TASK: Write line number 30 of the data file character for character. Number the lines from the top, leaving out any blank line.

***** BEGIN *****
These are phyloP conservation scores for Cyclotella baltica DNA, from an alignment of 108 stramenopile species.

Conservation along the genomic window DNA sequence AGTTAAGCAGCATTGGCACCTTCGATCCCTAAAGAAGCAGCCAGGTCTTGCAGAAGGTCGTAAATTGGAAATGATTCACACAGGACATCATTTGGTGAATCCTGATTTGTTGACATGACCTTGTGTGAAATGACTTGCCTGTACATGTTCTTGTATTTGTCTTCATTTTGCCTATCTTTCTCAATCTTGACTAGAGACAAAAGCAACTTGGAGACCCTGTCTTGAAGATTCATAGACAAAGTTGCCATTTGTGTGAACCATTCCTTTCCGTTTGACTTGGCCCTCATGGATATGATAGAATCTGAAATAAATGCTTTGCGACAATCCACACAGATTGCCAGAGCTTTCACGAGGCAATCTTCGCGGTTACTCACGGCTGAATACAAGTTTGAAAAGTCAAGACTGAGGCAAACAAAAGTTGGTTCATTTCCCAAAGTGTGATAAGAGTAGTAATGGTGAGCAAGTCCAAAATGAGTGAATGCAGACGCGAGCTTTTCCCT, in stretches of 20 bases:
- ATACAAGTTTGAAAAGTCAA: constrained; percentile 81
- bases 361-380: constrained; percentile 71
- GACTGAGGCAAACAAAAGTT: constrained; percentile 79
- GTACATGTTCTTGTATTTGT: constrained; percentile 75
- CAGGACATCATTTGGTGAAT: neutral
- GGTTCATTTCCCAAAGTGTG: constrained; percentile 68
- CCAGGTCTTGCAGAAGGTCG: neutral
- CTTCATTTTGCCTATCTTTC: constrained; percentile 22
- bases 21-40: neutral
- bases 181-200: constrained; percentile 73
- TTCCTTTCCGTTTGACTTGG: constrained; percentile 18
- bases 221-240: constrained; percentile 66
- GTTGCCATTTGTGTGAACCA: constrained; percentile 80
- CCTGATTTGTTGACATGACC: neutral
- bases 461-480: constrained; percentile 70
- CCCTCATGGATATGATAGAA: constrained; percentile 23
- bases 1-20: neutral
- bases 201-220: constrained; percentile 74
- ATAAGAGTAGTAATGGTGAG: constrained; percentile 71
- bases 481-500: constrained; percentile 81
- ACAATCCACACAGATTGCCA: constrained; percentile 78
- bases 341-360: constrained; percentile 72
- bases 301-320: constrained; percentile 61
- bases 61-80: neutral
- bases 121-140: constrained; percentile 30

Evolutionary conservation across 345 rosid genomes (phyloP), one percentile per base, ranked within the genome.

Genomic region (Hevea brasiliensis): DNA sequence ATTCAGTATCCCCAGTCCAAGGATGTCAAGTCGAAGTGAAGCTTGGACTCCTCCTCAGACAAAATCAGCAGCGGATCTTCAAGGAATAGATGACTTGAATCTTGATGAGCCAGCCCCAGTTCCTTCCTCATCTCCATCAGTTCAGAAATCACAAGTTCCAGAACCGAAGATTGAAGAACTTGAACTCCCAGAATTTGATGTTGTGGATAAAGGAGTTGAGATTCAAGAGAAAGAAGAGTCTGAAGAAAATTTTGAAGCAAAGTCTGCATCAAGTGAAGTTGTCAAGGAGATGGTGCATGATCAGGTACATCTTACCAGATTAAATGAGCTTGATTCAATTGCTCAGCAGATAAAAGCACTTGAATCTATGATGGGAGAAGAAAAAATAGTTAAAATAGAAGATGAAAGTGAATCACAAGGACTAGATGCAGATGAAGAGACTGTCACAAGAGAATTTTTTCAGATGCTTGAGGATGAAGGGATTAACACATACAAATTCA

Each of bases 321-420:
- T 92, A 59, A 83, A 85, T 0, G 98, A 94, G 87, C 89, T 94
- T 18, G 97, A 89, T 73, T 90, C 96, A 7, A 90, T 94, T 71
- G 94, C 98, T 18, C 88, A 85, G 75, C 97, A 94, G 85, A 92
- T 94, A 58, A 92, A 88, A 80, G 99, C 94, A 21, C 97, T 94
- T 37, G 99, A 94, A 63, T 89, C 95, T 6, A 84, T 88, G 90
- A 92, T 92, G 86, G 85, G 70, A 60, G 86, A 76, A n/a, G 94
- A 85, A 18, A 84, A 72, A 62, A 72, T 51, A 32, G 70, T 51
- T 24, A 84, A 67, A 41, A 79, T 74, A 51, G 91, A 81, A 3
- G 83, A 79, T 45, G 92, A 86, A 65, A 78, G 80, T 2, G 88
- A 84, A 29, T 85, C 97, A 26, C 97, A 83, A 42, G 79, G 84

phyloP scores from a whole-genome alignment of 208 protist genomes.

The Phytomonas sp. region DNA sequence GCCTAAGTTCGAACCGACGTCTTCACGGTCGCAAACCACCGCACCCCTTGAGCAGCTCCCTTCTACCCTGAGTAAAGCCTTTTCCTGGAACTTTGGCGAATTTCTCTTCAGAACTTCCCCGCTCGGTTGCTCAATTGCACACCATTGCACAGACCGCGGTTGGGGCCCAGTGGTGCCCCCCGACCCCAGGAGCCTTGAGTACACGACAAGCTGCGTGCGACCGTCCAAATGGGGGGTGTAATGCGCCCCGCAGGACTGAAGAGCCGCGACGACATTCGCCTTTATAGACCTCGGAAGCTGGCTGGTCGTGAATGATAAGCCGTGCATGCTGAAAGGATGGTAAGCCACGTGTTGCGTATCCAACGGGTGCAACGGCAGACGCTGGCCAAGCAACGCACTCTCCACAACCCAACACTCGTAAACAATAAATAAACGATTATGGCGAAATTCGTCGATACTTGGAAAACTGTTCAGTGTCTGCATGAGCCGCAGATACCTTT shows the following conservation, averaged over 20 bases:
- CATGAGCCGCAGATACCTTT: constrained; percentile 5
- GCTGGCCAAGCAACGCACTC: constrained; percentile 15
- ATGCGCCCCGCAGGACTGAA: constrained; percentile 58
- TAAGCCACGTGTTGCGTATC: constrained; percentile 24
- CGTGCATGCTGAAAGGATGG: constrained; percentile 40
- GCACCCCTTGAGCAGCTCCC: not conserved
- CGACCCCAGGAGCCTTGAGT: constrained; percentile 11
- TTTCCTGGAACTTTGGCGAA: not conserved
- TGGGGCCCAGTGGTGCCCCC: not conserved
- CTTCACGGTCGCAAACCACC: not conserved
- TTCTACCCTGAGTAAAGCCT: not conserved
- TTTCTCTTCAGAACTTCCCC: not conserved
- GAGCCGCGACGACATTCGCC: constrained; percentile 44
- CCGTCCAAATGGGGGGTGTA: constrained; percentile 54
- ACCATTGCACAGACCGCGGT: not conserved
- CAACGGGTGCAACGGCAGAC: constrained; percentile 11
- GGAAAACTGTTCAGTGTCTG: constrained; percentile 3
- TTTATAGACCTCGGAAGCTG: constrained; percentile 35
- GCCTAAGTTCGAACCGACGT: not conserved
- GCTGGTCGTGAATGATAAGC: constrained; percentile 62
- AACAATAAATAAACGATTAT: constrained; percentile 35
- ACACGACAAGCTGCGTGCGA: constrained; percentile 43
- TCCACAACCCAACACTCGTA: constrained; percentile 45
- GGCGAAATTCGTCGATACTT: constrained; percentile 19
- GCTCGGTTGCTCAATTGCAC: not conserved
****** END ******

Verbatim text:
Each of bases 321-420: